December 8, 1942
Camp Kilmer, New Jersey
The nurses that were dropped have just been replaced in the last few days. However, we had a new blow yesterday – this time no doing of His Highness.
We all just wish we had gone overseas when we were here at Kilmer before – then everything would really have been O.K. We would have had George Sterba, Miss Nicholls and Frank Lusignan. Yes, Frank was the latest casualty, damn it.
Like fools, yesterday, instead of taking a hike, some of us decided to throw the football around for a while. The game started between our group and the group from the other barracks – also a hospital unit, from Syracuse, I believe. They were a bit on the rough side, and of course, someone of Frank’s size and brittle bones should not be playing like that – he has no muscle or fat around his bones at all.
He went up in the air when blocked once, and landed down on his knee, being unable to get up. We thought at first it was just a cartilage injury and then it was decided that it might be the fibula, but no such good luck – he had a fractured condyle of his left tibia. As a consequence, of course, he will be laid up for from two to three months. The leg was set yesterday by Mattie and Bret Smart, and he is supposed to go to Walter Reed Hospital. But he is trying to go to Letterman in San Francisco and I believe he will be able to. If that isn’t the damndest luck ever!! Also, he is not only the most valuable of our majors, but he is the nicest. What we are going to do without a neurosurgeon, I do not know. None of the others have ever done more than a very small amount of neurosurgery!
We had planned to go to N.Y. on Saturday and we were going to have dinner at Helen’s and Alain was going to come over after. But, then, late Friday night we found out that there was going to be a restriction starting the next A.M. and we were sunk. All good plans gone to heck.
Saturday night we had a little party for Miss Nicholls – that is just a few of us, about 5 couples. There was a terrific mob over at the club, however, so we didn’t stay there too long – went over to Nicky’s suite, which she now has over at the Station Hosp.
Sunday we awoke to find snow all over the place. Some of it is still on the ground, though the sun has been shining brightly. We took some pictures of Newsom, Joseph and me, in various attire.
I don’t know whether the income tax forms will be sent to me or to you. I understand that it may be wise to defer the paying of the income tax until the end of the war. Reason being that they may just cancel the income tax for those in the service during the war. The Army never used to pay income tax, and I hear that it was canceled in the last war – but of course anyone who had paid it already could get no refund. Therefore, as far as I am concerned, I believe it would be better to forget it for the time being.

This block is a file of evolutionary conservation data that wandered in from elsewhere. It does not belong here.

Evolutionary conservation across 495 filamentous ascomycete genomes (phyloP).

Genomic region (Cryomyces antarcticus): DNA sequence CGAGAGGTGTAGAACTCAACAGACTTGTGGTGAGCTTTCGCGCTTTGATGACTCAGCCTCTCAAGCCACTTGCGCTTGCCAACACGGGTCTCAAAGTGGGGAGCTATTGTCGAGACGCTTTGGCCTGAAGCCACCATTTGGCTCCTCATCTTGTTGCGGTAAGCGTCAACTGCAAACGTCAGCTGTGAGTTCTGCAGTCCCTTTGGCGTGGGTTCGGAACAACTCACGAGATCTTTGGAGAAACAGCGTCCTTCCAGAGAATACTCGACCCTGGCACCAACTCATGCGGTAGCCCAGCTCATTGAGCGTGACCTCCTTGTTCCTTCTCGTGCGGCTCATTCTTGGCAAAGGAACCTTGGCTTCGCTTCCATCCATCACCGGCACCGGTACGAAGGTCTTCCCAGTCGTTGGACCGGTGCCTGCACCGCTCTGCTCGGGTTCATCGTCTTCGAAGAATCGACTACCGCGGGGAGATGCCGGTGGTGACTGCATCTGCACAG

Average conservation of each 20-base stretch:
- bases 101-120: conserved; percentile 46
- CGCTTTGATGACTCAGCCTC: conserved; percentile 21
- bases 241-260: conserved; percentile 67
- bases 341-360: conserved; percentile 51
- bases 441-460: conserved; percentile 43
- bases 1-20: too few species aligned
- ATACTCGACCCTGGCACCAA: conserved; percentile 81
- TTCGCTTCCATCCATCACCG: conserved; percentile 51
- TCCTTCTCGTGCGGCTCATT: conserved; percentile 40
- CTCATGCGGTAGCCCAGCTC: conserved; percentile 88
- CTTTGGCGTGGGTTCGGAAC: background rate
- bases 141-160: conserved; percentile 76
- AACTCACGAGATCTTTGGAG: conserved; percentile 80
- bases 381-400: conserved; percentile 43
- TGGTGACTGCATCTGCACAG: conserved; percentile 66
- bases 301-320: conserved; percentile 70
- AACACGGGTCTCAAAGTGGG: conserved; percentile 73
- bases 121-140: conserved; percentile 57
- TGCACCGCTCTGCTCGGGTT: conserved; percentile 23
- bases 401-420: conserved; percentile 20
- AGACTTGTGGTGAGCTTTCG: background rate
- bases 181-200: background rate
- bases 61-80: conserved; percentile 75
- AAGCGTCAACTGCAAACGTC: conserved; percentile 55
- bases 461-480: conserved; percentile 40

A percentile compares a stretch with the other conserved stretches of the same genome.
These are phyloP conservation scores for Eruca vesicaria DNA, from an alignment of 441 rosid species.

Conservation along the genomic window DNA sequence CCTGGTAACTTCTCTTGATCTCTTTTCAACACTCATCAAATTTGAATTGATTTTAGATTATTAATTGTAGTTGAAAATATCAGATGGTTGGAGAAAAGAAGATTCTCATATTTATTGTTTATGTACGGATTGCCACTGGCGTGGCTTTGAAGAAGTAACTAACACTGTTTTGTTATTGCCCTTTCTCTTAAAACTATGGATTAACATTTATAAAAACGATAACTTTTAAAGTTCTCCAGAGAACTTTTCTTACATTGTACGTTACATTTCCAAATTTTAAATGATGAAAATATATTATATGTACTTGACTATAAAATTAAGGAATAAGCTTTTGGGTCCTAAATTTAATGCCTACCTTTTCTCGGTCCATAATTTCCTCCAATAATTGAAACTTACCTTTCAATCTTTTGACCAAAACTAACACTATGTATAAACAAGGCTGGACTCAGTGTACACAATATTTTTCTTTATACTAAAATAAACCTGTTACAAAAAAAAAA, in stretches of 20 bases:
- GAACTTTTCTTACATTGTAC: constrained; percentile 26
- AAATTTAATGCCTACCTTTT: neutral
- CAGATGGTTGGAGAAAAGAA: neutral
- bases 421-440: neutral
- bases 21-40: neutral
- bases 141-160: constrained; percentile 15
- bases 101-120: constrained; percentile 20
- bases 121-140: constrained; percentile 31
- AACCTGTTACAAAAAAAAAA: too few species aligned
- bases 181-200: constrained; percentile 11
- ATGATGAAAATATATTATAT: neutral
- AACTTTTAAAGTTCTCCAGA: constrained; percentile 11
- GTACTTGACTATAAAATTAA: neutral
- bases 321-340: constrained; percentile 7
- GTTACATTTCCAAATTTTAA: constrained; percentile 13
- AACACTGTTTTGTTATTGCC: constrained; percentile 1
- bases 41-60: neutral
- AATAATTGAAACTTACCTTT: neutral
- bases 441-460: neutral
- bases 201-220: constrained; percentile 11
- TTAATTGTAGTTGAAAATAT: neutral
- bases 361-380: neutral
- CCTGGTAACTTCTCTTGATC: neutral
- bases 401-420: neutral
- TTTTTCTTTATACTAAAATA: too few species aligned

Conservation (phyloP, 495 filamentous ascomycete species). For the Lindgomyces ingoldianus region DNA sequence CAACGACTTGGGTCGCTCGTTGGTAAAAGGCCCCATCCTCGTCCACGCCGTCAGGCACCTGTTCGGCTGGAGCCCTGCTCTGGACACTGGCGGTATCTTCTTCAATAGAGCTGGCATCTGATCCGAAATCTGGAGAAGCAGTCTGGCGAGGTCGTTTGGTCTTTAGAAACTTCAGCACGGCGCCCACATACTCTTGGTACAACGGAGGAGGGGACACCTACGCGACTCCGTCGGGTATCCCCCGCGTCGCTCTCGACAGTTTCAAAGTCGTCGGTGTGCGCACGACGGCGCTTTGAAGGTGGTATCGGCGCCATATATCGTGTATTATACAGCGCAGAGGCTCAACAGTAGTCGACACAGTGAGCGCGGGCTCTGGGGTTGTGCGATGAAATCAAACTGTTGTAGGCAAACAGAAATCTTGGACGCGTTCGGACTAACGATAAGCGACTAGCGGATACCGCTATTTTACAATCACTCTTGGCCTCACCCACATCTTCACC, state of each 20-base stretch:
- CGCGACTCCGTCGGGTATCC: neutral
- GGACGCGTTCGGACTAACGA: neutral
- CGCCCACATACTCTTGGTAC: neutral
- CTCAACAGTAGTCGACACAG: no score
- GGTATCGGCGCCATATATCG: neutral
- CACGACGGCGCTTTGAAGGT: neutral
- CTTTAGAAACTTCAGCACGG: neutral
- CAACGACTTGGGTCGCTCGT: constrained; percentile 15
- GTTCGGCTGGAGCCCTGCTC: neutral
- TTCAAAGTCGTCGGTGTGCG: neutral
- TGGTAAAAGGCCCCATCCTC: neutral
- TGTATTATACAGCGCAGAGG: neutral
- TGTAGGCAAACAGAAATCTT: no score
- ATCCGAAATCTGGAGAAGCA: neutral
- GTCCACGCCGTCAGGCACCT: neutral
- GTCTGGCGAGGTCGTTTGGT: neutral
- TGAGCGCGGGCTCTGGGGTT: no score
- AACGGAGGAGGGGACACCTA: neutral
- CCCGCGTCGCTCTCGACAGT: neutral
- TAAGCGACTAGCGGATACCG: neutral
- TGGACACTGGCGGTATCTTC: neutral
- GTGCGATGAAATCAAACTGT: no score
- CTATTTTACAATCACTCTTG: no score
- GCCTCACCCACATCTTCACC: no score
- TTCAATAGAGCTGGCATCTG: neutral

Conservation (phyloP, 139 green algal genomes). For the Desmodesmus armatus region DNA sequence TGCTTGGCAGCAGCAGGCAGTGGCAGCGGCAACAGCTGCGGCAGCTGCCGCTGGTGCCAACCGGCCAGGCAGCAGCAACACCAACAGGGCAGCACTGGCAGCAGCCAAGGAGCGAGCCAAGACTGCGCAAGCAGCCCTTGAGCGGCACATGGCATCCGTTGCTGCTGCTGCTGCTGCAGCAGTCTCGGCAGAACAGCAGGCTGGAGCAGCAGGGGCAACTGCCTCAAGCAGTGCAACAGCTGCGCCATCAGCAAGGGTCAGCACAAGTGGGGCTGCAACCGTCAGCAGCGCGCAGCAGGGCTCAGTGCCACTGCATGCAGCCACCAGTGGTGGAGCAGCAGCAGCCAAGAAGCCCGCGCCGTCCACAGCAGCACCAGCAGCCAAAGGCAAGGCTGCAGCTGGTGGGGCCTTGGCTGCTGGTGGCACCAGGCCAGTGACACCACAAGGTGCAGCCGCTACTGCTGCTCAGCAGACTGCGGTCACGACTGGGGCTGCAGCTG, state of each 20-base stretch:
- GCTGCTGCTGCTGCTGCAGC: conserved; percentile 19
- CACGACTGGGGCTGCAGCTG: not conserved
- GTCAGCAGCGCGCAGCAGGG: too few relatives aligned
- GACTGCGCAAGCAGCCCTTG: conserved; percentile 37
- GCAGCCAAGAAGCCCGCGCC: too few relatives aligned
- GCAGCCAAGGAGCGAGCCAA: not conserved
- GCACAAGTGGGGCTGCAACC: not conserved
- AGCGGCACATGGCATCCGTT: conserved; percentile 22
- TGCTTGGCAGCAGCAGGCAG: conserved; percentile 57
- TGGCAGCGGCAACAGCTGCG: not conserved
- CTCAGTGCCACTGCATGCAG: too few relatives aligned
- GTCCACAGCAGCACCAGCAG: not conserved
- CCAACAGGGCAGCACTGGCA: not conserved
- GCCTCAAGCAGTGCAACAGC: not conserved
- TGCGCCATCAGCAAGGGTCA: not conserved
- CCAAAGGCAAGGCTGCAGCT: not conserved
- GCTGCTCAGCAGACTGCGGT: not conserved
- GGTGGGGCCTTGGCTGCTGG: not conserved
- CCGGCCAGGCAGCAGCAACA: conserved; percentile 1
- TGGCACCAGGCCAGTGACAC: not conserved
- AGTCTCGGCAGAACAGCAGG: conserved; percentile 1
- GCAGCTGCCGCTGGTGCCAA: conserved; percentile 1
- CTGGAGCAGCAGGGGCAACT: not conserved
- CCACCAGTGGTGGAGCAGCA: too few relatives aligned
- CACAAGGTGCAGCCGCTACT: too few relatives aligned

Incidentally, there ought to be plenty in my bank for you to draw out. As I see it, unless I was to lose most of my clothes and have to buy new ones, I won’t have any use for more than I am getting at the moment – that is the $65 or so, which, if we go overseas will be raised to about $80. Also, with the bill just passed, we are supposed to get $100 more for uniform allowance. Unless I’m wrong, there ought to be more than $1000 in the bank for your use. I have put no money in war bonds as yet, so if you want to take some of the money and use it for that, ‘tis O.K. When overseas, I will either turn extra money into bonds or will cable it home to the bank.
We are now on 6 hour passes only and are going up to N.Y. tonight and plan to see Helen, Mischa, Therese, Horace, Babs, Lenny and Alain, all together, if possible. The phone have been so cluttered up that it has been darn near impossible to get ahold of one. I hope to be able to call you, also, but in case I don’t succeed – well you know what we wish you all — A Merry Xmas and a Happier New Year.
Loads of love,
Watch for my next letter